2

I had a really big .ino file and I decided to break it down into sub-files.

So I had the .ino file, the globals.h file and the functions.h file.

I moved all the global vars and functions to their respective files. This is what is going on inside:

//.ino
#include "globals.h"
#include "functions.h"

//globals.h
*Has header guard
*All variables here are extern
*Contains function prototypes - the definition is in functions.h
*Contains objects (like softWareSerial)

//functions.h
#include "globals.h"
*contains function definitions

However, my code will not work. I get a huge list of errors, but the last of which is about SoftwareSerial (in globals.h)

'SoftwareSerial' does not name a type; did you mean 'SoftwareSerial_h'?

Isn'e the code structure that I posted previously valid?

EDIT: I ask here and not on StackOverflow for example, because the IDE has symo idiosyncracies, like it first loads the .ino and then all the other files in an alphabetical manner.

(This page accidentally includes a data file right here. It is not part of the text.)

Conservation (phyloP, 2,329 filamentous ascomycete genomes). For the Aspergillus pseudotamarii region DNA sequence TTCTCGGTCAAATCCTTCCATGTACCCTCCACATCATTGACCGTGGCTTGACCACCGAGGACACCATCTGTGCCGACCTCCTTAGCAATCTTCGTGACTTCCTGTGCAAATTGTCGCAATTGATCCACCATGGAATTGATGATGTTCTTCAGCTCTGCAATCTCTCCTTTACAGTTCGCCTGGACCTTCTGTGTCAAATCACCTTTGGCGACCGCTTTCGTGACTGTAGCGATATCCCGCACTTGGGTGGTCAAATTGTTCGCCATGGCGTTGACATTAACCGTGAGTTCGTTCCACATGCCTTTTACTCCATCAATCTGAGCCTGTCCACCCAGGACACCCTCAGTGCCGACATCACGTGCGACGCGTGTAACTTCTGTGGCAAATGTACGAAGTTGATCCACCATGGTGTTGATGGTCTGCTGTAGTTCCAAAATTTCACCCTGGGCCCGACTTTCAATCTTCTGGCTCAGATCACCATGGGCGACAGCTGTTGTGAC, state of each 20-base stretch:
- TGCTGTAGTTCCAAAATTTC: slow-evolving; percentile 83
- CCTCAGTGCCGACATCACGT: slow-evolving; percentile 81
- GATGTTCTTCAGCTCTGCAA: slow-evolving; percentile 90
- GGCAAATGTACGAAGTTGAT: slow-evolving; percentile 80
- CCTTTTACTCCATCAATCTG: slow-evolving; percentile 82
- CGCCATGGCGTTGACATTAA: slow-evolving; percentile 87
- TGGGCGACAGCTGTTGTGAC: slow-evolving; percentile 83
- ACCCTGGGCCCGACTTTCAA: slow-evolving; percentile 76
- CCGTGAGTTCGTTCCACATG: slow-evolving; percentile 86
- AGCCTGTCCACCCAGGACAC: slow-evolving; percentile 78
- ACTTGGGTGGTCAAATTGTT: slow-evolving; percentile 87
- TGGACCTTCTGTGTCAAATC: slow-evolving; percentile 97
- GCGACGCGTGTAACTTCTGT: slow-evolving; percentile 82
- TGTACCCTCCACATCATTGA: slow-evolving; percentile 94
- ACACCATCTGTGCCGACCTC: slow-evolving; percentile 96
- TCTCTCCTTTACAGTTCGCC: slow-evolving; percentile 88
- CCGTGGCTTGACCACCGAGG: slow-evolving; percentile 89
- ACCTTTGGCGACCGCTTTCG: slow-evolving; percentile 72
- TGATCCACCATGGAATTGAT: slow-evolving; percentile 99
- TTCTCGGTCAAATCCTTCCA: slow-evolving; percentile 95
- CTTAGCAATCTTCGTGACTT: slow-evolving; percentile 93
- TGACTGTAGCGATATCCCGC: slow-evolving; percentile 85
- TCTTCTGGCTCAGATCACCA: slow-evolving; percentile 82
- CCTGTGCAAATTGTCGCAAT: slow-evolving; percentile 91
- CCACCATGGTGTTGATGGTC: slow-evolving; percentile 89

EDIT 2: I followed user's Edgar Bonet advice (thank you). I reached somewhere, but I get multiple definition errors now. This is the pseudocode to show to display my code structure:

    //string_handling_functions.h
    HEADER_GUARD
    #include <SoftwareSerial.h> //used later. If this call happened in main .ino (even before the call to this header file, code would not work)
    #include <model_definitions.h> //used in the function definition in the .cpp file
    byte clear_Buffer(bool, SoftwareSerial*);


    //string_handling_functions.cpp
    #include <Arduino.h>
    #include "string_handling_functions.h"
    FUNCTION DEFINITION GOES HERE



    //model_definitions.h
    HEADER_GUARD
    #defines
    SoftwareSerial object_definition
    Other Objects Definitions (libs called in main .ino file)
    const char example_var PROGMEM = {0};


    //main_ino.ino
    #include "string_handling_functions.h"

I get these type of errors now:

\sketch\string_handling_functions.cpp.o (symbol from plugin): In function `GSM_Module_SW_Serial':